Had Mrs. Warren ever played fast and loose with authorship? There is such a situation, known to literary historians, where she did so reluctantly. Her 1772 Adulateur first appeared in serialized form in Isaiah Thomas’ Massachusetts Spy. A pamphlet version, also published by Isaiah Thomas, soon followed. It contained a lot of additional material and added scenes. Trouble was that Mercy Otis Warren did not write the longer version, as she hotly pointed out in her personal correspondence at the time. Isaiah Thomas never revealed who did write it. Mercy Otis Warren went on to accept the long version, warmly received in Patriot circles, as her own. Other plays The Blockheads and The Motley Assembly were never explicitly acknowledged by Mercy Otis Warren and their authorship is disputed sometimes.
Publisher Isaiah Thomas was capable of shenanigans in attributing his anonymous authors to particular works. He was a key actor in overseeing additions to The Adulateur without prior permission or explanations to author Mercy Otis Warren. The descriptions in the 1774 and 1790 publications of the poem on female vanity are inconsistent by my reading, and both presses are associated with him.
I have done my ‘splainin’ here, describing a change in opinion regarding the authorship of On Female Vanity from Miss Mercy Scollay to Mercy Otis Warren (albeit with reservations).
I believe that Mercy Otis Warren and Isaiah Thomas, or their modern acolytes of the academy, still have some ‘splainin’ to do. Why didn’t Mercy Otis Warren admit authorship of the poem to Hannah Winthrop, when it was the latter’s husband who generated the challenge resulting in its creation? Why did she wait until both were dead to take credit? Was Isaiah Thomas, as he had done with the Adulateur, playing editorial tricks with attribution of items he or his publishing associate brought to press? Is there any place in all of this for Miss Mercy Scollay, aside from a reasonable observer in 1774 thinking she was the author?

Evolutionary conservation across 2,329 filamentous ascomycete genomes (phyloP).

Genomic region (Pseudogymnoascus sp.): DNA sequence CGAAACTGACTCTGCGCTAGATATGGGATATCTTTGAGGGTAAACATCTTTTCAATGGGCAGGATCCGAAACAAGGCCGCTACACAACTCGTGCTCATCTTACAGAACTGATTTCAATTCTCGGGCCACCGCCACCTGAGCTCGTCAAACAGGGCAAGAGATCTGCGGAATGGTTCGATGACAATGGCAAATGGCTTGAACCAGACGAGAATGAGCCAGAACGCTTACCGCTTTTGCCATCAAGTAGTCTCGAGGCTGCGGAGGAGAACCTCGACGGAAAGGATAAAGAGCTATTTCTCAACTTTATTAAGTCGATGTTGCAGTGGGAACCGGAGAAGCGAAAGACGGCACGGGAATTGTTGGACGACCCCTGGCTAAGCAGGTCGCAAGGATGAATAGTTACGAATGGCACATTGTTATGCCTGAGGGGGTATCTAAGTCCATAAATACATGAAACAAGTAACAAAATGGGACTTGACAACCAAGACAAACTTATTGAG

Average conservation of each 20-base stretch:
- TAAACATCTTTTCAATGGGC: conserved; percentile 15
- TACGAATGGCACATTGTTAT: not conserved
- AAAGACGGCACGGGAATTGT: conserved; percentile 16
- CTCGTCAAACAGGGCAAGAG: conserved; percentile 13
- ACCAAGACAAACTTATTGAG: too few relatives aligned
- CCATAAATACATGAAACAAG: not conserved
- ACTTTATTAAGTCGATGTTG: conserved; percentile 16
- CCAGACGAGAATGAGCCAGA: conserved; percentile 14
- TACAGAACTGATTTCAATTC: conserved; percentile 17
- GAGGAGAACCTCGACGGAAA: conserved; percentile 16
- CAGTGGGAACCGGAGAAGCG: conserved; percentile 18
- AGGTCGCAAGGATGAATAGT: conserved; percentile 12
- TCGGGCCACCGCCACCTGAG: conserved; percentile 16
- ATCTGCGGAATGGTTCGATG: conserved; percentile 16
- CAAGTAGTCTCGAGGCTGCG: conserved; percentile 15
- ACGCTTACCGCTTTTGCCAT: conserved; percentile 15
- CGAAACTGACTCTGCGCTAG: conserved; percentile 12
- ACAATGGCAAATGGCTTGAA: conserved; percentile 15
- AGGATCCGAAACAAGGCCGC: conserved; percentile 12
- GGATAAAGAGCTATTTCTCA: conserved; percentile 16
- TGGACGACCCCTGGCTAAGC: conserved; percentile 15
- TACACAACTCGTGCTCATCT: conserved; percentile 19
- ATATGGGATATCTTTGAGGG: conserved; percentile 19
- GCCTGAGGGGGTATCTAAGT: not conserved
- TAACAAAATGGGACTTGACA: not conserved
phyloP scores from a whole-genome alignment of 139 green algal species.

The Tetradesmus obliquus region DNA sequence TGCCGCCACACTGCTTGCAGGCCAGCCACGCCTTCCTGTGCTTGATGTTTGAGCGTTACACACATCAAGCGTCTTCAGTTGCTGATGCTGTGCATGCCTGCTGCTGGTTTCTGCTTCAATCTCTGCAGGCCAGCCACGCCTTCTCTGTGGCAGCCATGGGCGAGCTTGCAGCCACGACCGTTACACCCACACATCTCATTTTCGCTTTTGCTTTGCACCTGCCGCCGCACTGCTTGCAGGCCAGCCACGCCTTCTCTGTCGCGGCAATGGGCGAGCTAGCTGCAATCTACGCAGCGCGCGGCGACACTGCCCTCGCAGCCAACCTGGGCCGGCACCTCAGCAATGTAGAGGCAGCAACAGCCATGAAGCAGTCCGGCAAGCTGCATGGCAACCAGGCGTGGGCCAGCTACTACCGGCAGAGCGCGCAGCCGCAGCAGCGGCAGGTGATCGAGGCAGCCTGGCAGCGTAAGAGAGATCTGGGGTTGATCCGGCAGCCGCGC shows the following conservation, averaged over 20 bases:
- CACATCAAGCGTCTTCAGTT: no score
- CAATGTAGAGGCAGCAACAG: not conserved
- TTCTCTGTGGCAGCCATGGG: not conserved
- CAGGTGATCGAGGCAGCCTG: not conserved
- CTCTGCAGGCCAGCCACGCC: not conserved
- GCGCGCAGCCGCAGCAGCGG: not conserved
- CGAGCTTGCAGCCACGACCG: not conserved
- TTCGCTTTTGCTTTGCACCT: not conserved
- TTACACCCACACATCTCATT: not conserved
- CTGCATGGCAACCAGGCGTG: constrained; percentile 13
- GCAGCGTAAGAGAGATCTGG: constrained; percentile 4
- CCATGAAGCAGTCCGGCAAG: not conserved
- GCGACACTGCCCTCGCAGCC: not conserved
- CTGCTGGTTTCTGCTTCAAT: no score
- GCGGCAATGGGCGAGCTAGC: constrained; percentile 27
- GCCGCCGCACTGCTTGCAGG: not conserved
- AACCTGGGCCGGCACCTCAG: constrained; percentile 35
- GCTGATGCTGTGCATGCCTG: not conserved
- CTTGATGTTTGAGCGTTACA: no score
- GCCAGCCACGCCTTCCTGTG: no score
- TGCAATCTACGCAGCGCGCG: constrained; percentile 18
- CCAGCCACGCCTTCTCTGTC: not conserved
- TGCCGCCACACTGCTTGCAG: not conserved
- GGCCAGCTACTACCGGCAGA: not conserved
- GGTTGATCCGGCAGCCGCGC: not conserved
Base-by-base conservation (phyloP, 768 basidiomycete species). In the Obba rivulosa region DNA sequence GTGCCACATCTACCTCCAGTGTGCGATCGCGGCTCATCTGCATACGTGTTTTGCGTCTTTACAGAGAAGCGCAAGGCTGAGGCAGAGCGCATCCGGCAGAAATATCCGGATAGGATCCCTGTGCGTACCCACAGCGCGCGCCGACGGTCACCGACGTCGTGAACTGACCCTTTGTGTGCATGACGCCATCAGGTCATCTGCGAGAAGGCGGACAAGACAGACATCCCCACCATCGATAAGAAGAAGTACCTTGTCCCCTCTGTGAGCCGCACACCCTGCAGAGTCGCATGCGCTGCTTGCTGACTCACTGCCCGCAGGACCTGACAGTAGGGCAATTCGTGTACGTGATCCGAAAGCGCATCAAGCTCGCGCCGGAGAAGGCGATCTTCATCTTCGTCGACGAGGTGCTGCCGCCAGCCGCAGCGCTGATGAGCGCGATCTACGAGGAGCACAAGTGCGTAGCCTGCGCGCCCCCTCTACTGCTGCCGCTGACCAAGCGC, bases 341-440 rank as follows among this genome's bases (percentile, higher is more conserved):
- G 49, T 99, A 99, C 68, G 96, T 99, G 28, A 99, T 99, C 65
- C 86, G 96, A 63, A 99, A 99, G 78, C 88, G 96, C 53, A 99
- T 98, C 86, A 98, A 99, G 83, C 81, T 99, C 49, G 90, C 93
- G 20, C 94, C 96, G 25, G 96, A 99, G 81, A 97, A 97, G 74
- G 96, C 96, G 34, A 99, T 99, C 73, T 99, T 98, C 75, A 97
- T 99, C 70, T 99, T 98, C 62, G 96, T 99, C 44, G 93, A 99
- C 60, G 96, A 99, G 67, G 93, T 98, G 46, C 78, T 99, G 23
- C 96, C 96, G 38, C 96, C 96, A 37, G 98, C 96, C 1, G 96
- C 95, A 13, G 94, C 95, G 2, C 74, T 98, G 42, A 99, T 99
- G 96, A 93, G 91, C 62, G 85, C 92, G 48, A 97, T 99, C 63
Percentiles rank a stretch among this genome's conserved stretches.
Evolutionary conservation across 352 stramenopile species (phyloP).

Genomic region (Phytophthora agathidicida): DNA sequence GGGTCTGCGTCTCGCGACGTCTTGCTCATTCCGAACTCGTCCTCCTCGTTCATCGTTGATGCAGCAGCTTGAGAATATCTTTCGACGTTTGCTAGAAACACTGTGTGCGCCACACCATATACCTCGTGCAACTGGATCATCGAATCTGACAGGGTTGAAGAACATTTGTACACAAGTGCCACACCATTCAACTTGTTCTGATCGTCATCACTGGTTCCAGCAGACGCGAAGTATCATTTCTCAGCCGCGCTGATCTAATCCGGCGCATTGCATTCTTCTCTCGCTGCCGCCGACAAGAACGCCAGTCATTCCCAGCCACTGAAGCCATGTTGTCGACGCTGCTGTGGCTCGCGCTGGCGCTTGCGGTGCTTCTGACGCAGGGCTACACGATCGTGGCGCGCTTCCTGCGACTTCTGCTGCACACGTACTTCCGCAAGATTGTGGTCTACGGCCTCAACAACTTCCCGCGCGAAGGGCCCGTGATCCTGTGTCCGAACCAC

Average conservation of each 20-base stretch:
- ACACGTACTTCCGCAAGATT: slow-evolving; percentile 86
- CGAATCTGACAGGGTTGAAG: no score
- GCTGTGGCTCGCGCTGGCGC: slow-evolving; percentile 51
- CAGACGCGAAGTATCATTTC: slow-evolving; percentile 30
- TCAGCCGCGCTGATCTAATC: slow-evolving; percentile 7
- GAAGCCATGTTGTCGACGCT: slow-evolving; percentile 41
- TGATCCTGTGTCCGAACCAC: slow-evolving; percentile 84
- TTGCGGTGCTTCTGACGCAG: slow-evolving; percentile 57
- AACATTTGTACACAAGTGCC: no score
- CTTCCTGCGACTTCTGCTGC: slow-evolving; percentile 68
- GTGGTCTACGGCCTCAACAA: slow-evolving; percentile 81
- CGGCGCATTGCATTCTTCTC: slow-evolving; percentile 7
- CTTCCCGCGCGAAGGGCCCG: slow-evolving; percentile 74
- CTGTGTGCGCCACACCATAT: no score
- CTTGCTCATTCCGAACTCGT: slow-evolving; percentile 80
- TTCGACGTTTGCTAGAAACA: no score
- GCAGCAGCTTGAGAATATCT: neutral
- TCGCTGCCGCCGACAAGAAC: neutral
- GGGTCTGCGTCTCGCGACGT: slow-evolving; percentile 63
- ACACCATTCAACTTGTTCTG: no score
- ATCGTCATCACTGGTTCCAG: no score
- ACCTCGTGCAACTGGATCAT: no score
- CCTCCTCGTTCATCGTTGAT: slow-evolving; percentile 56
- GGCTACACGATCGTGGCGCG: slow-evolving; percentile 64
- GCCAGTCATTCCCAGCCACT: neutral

Gordon, William. The History of the Rise, Progress, and Establishment, of the Independence of the United States of America: Including an Account of the Late War; and of the Thirteen Colonies from Their Origin to That Period. 4 vols. London: Charles Dilly and James Buckland, 1788, Vol. II, pp. 49-50.
 Warren-Adams Letters, Boston: Massachusetts Historical Society, Vol. I, p. 33. This is the last paragraph extracted from a four page letter.
 Richards, Jeffrey H., and Sharon M. Harris, eds. Mercy Otis Warren – Selected Letters. Athens, Georgia: University of Georgia Press, 2009. Richards and Harris state that Hannah Winthrop was one of Mercy Otis Warren’s closest correspondents, married to John Winthrop, the Harvard science professor. Letter to Hannah Fayerweather Tolman Winthrop, [dated before June 30 by internal reference to Thomas Hutchinson, who had not yet left Boston] 1774, pp. 27-29. This letter contains no reference to the Royal American Magazine poem. In another letter to Hannah Fayerweather Tolman Winthrop, Plymouth August 1774, pp. 31-33, this one is full of righteous indignation at the Intolerable Acts, Mrs. Warren does not mention the Royal American Magazine poem.
 Warren, Mrs. M[ercy Otis]. Poems, Dramatic and Miscellaneous. Boston: I. Thomas and E.T. Andrews, 1790
 Warren, Mercy Otis. The Plays and Poems of Mercy Otis Warren – Facsimile Reproductions Compiled and with an Introduction by Benjamin Franklin V. Delmar, New York: Scholars’ Facsimiles and Reprints, 1980
 Hayes, Edmund M., and Mercy Otis Warren. “The Private Poems of Mercy Otis Warren.” The New England Quarterly 54, no. 2 (1981): 199-224.
 Hutcheson, Maud Macdonald. “Mercy Warren, 1728-1814.” The William and Mary Quarterly 10, no. 3 (1953): 378-402.
 Anthony, Katherine Susan. First Lady of the Revolution: The Life of Mercy Otis Warren New York: Doubleday, 1958
 Zagarri, Rosemary. A Woman’s Dilemma: Mercy Otis Warren and the American Revolution American Biographical History Series: Harlan Davidson, 1995.
 Stuart, Nancy Rubin. The Muse of the Revolution: The Secret Pen of Mercy Otis Warren and the Founding of a Nation. Boston: Beacon Press, 2008.